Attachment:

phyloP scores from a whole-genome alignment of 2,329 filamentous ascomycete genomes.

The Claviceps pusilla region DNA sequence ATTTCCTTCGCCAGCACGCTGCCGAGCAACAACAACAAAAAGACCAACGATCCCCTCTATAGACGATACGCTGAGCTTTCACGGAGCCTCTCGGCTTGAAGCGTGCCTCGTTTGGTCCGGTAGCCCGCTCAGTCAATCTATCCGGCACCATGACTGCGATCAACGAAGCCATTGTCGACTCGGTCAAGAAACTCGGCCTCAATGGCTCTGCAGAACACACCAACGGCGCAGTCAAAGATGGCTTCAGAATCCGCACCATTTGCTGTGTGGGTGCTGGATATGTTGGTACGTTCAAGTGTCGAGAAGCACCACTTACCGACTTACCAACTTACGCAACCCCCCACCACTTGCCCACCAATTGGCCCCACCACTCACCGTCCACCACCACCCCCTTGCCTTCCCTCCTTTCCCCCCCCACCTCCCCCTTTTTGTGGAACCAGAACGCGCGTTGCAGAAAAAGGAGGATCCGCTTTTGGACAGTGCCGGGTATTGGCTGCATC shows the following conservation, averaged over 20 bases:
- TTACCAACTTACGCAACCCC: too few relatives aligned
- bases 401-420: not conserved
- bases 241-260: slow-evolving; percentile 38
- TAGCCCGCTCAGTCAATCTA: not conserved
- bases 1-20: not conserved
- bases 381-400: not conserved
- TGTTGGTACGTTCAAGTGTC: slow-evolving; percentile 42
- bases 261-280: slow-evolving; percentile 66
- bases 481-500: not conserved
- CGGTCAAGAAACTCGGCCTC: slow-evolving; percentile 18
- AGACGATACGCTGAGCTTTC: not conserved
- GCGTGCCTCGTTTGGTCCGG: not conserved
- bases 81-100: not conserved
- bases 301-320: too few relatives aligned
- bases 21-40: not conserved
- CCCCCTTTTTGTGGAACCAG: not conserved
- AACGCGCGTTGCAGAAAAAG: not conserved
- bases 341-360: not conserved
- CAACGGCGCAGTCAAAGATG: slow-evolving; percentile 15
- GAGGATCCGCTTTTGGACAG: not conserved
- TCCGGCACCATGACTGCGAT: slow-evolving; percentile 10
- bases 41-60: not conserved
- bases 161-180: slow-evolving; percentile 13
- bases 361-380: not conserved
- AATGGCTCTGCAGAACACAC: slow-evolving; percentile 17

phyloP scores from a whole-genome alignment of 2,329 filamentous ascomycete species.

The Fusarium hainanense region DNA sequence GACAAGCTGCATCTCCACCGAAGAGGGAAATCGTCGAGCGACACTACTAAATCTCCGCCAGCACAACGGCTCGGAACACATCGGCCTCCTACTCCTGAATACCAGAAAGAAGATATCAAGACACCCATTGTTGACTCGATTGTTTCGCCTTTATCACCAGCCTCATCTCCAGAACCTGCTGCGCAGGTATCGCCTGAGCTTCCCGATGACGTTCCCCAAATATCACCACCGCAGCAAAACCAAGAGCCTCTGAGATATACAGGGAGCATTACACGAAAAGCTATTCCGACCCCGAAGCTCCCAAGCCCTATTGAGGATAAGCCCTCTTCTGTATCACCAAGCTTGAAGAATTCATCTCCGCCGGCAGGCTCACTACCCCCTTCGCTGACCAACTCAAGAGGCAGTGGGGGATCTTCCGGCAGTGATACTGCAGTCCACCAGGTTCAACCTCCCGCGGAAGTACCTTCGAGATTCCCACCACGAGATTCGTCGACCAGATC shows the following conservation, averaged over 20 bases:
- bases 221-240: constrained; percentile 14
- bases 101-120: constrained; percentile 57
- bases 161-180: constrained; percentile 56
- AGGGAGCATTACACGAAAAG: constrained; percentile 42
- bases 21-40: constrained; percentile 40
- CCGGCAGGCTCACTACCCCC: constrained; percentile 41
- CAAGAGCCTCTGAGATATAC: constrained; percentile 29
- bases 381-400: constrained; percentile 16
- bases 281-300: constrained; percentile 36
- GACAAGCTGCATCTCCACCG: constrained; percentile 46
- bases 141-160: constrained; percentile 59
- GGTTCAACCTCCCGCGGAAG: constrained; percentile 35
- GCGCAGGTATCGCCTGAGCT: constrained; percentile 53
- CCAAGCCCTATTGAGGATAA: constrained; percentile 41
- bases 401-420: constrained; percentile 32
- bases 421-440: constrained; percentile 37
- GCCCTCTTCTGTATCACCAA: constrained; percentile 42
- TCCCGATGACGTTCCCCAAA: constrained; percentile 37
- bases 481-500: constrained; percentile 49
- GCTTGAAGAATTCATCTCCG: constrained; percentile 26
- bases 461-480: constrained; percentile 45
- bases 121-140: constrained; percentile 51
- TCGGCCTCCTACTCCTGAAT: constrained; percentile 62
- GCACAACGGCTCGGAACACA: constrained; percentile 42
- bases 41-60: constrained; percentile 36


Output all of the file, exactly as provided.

phyloP scores from a whole-genome alignment of 2,329 filamentous ascomycete genomes.

The Claviceps pusilla region DNA sequence ATTTCCTTCGCCAGCACGCTGCCGAGCAACAACAACAAAAAGACCAACGATCCCCTCTATAGACGATACGCTGAGCTTTCACGGAGCCTCTCGGCTTGAAGCGTGCCTCGTTTGGTCCGGTAGCCCGCTCAGTCAATCTATCCGGCACCATGACTGCGATCAACGAAGCCATTGTCGACTCGGTCAAGAAACTCGGCCTCAATGGCTCTGCAGAACACACCAACGGCGCAGTCAAAGATGGCTTCAGAATCCGCACCATTTGCTGTGTGGGTGCTGGATATGTTGGTACGTTCAAGTGTCGAGAAGCACCACTTACCGACTTACCAACTTACGCAACCCCCCACCACTTGCCCACCAATTGGCCCCACCACTCACCGTCCACCACCACCCCCTTGCCTTCCCTCCTTTCCCCCCCCACCTCCCCCTTTTTGTGGAACCAGAACGCGCGTTGCAGAAAAAGGAGGATCCGCTTTTGGACAGTGCCGGGTATTGGCTGCATC shows the following conservation, averaged over 20 bases:
- TTACCAACTTACGCAACCCC: too few relatives aligned
- bases 401-420: not conserved
- bases 241-260: slow-evolving; percentile 38
- TAGCCCGCTCAGTCAATCTA: not conserved
- bases 1-20: not conserved
- bases 381-400: not conserved
- TGTTGGTACGTTCAAGTGTC: slow-evolving; percentile 42
- bases 261-280: slow-evolving; percentile 66
- bases 481-500: not conserved
- CGGTCAAGAAACTCGGCCTC: slow-evolving; percentile 18
- AGACGATACGCTGAGCTTTC: not conserved
- GCGTGCCTCGTTTGGTCCGG: not conserved
- bases 81-100: not conserved
- bases 301-320: too few relatives aligned
- bases 21-40: not conserved
- CCCCCTTTTTGTGGAACCAG: not conserved
- AACGCGCGTTGCAGAAAAAG: not conserved
- bases 341-360: not conserved
- CAACGGCGCAGTCAAAGATG: slow-evolving; percentile 15
- GAGGATCCGCTTTTGGACAG: not conserved
- TCCGGCACCATGACTGCGAT: slow-evolving; percentile 10
- bases 41-60: not conserved
- bases 161-180: slow-evolving; percentile 13
- bases 361-380: not conserved
- AATGGCTCTGCAGAACACAC: slow-evolving; percentile 17

phyloP scores from a whole-genome alignment of 2,329 filamentous ascomycete species.

The Fusarium hainanense region DNA sequence GACAAGCTGCATCTCCACCGAAGAGGGAAATCGTCGAGCGACACTACTAAATCTCCGCCAGCACAACGGCTCGGAACACATCGGCCTCCTACTCCTGAATACCAGAAAGAAGATATCAAGACACCCATTGTTGACTCGATTGTTTCGCCTTTATCACCAGCCTCATCTCCAGAACCTGCTGCGCAGGTATCGCCTGAGCTTCCCGATGACGTTCCCCAAATATCACCACCGCAGCAAAACCAAGAGCCTCTGAGATATACAGGGAGCATTACACGAAAAGCTATTCCGACCCCGAAGCTCCCAAGCCCTATTGAGGATAAGCCCTCTTCTGTATCACCAAGCTTGAAGAATTCATCTCCGCCGGCAGGCTCACTACCCCCTTCGCTGACCAACTCAAGAGGCAGTGGGGGATCTTCCGGCAGTGATACTGCAGTCCACCAGGTTCAACCTCCCGCGGAAGTACCTTCGAGATTCCCACCACGAGATTCGTCGACCAGATC shows the following conservation, averaged over 20 bases:
- bases 221-240: constrained; percentile 14
- bases 101-120: constrained; percentile 57
- bases 161-180: constrained; percentile 56
- AGGGAGCATTACACGAAAAG: constrained; percentile 42
- bases 21-40: constrained; percentile 40
- CCGGCAGGCTCACTACCCCC: constrained; percentile 41
- CAAGAGCCTCTGAGATATAC: constrained; percentile 29
- bases 381-400: constrained; percentile 16
- bases 281-300: constrained; percentile 36
- GACAAGCTGCATCTCCACCG: constrained; percentile 46
- bases 141-160: constrained; percentile 59
- GGTTCAACCTCCCGCGGAAG: constrained; percentile 35
- GCGCAGGTATCGCCTGAGCT: constrained; percentile 53
- CCAAGCCCTATTGAGGATAA: constrained; percentile 41
- bases 401-420: constrained; percentile 32
- bases 421-440: constrained; percentile 37
- GCCCTCTTCTGTATCACCAA: constrained; percentile 42
- TCCCGATGACGTTCCCCAAA: constrained; percentile 37
- bases 481-500: constrained; percentile 49
- GCTTGAAGAATTCATCTCCG: constrained; percentile 26
- bases 461-480: constrained; percentile 45
- bases 121-140: constrained; percentile 51
- TCGGCCTCCTACTCCTGAAT: constrained; percentile 62
- GCACAACGGCTCGGAACACA: constrained; percentile 42
- bases 41-60: constrained; percentile 36